Wednesday, December 5, 2007

Async Facebook Library Teaser

I've been trolling the Facebook Developer Forums recently and talking with other developers. I've also been reading a lot and trying to get a feel for what people might want out of the asynchronous Facebook library I've been (slowly) building. In particular, I've been participating in this thread about Facebook scalability issues. I thought I would share my most recent post as a bit of a teaser as what's to come. Here it is, reproduced:

tomten wrote:

...but it was way overkill for what I've done. ...

This is one myth I want to squash. Async stuff isn't hard. I promise. smile Let's take your page loading example, and make it asynchronous. I put in code comments for a "facebook is hammered" timing. Let's say every call takes you 250ms. That means that page will spend roughly one second waiting for facebook.

Page_Load {
GetSession(); // Call to Facebook 250ms
// Make calls to Facebook
GetFriends(); // Call to Facebook 250ms
UpdateProfile(); // Call to Facebook 250ms
SendNotification(); // Call to Facebook 250ms

Now, let's make this Async. It would become (roughly -- there is also a "Completed" event handler you'd setup for the items you cared about):

Page_Load {

Page_PreRenderCompelete {

This time, with the async calls in the server, we spend 0 time waiting for facebook. Just like in client side AJAX, we get a callback when the calls were complete! And, instead of a full second for our page to finish processing, it only takes 250ms, as all the facebook calls happen simultaneously (yeah I know this is a faulty assumption, but it is usually pretty close).

In addition to the shorter page lifecycle (250ms instead of 1 second) we are not tying up a processing thread (of which there is a small finite number). During that time we are waiting for facebook to finish our API calls, the engine happily processes more requests on the thread that originally kicked off processing of our page.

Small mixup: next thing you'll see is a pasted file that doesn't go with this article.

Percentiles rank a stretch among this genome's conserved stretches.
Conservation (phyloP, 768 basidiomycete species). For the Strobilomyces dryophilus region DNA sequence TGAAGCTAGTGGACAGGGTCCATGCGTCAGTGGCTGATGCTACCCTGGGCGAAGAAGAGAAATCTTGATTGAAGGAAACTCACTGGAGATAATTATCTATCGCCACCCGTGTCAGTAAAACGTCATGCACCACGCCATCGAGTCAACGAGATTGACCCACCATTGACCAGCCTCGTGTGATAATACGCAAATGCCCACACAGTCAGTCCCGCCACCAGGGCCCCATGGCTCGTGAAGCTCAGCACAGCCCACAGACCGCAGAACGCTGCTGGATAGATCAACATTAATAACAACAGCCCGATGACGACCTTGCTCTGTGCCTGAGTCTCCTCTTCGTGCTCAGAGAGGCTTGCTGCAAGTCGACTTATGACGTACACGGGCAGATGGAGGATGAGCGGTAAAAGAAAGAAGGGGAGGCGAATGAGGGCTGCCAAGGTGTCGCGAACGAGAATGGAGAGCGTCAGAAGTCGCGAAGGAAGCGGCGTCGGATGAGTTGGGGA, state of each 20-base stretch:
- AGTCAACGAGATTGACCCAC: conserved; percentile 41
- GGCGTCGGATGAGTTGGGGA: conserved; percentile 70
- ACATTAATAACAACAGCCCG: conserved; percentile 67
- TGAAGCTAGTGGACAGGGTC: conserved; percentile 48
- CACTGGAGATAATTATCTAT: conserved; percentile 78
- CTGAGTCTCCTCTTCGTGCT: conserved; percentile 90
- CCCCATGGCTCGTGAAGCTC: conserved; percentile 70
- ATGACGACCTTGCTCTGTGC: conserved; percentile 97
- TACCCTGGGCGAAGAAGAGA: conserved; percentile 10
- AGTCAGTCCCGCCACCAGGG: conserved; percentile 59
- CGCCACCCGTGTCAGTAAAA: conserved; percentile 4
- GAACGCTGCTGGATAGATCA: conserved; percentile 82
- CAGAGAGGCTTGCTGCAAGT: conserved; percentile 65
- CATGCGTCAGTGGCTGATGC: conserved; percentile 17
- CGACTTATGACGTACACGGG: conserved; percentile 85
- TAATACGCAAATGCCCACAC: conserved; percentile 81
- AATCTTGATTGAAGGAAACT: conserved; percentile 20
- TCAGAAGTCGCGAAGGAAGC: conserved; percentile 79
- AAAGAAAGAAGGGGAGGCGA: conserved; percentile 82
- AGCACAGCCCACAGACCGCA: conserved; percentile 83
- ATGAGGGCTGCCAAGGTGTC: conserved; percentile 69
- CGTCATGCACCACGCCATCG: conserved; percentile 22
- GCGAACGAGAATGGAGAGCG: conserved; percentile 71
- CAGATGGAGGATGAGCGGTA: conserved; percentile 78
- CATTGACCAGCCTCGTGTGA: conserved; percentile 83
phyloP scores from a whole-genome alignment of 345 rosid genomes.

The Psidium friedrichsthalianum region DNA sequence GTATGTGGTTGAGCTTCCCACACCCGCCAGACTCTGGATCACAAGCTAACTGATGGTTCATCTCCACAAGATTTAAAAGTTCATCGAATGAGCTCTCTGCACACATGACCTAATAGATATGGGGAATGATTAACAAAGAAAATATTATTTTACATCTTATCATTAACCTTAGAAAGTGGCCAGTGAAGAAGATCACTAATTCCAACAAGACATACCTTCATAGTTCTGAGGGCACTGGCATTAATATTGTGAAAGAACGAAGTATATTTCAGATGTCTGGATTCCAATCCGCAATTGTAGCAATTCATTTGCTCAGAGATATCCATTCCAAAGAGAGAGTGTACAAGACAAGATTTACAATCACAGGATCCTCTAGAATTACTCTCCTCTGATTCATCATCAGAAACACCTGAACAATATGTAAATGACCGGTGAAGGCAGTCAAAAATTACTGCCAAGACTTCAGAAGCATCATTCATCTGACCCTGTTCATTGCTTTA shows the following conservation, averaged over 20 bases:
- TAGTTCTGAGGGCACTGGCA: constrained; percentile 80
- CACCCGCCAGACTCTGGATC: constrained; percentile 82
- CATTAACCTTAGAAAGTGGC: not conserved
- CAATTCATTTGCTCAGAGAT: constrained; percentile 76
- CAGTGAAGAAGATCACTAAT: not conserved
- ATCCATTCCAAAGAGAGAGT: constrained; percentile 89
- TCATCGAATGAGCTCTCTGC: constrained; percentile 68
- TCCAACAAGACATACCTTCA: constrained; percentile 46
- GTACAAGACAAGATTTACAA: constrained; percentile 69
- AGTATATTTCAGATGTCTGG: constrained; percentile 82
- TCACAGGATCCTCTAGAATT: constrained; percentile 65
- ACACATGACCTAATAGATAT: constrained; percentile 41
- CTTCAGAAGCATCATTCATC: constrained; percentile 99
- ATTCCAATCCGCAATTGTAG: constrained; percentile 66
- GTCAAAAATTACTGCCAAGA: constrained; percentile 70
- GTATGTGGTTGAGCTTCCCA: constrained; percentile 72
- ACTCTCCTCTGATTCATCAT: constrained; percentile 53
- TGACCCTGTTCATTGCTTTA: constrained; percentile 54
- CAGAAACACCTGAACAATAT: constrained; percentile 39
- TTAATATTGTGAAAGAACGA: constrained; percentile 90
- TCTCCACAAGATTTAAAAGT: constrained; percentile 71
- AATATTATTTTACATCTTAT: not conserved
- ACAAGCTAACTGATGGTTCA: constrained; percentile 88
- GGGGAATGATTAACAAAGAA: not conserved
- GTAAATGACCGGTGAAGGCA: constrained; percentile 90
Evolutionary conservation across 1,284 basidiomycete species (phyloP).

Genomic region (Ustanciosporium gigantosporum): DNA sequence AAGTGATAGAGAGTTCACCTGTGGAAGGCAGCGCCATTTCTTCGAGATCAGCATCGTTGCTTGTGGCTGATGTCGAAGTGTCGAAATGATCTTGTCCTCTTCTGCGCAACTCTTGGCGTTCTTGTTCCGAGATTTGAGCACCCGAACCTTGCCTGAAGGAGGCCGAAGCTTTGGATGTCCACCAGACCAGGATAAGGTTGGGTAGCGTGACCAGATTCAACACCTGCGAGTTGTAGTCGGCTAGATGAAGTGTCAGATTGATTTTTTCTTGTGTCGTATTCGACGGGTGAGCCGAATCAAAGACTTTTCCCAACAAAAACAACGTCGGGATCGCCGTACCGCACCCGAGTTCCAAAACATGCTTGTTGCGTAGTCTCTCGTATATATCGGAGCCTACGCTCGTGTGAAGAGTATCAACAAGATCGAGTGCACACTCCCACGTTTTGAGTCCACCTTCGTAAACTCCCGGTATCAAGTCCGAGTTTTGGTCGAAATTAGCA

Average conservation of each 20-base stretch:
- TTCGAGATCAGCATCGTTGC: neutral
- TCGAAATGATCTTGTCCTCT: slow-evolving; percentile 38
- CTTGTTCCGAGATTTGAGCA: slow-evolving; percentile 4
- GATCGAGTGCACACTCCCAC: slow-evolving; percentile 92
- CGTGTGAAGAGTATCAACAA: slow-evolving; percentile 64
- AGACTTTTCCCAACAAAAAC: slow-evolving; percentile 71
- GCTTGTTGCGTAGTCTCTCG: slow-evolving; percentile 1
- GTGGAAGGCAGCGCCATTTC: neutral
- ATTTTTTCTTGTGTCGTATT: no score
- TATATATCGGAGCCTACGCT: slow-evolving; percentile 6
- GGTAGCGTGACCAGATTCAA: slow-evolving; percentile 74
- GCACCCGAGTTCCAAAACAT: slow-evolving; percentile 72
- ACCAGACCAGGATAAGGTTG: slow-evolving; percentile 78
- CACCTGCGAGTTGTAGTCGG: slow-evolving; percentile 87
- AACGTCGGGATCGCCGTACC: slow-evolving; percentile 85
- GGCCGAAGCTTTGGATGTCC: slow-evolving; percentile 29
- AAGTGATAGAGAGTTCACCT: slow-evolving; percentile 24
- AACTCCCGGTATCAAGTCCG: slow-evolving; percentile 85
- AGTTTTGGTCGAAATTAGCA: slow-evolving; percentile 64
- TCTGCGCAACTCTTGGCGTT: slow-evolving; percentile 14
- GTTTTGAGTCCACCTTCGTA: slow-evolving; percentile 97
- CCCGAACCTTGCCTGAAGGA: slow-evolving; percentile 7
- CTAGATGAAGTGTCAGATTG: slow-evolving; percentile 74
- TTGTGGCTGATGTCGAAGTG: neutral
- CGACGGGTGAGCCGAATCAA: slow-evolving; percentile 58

A shorter lifecycle is important, not only for throughput, but also for memory consumption and garbage collection efficiency. Because the objects do not live for as long, they will be garbage collected more quickly and your application will spend less time doing garbage collection.

Ok, so that's a bit of a spoiler, but, I hope it helps.

Hopefully some time this week I'll clean up the library enough that I think it's worthy to be posted publicly. I spent last night refactoring a bit and removing a lot of "who wrote this crap" code. :)

As a bit of an aside, I was excited to see the team working on the "almsot official" Microsoft .NET library for Facebook released an asynchronous version of the FacebookService. I thought maybe I wouldn't have to write one myself. However, after looking at the code, I was very disappointed by the fake asynchronous support that's in the Facebook Developer Toolkit. It made me shed a tear. I really wish they'd put a disclaimer up: "This AsyncFacebookService is not really asynchronous I/O. It will only make things worse by tying up an additional threadpool thread waiting for the delegate to the synchronous method to return.".

No comments:

Post a Comment

About the Author

Wow, you made it to the bottom! That means we're destined to be life long friends. Follow Me on Twitter.

I am an entrepreneur and hacker. I'm a Cofounder at RealCrowd. Most recently I was CTO at Hive7, a social gaming startup that sold to Playdom and then Disney. These are my stories.

You can find far too much information about me on linkedin: No, I'm not interested in an amazing Paradox DBA role in the Antarctic with an excellent culture!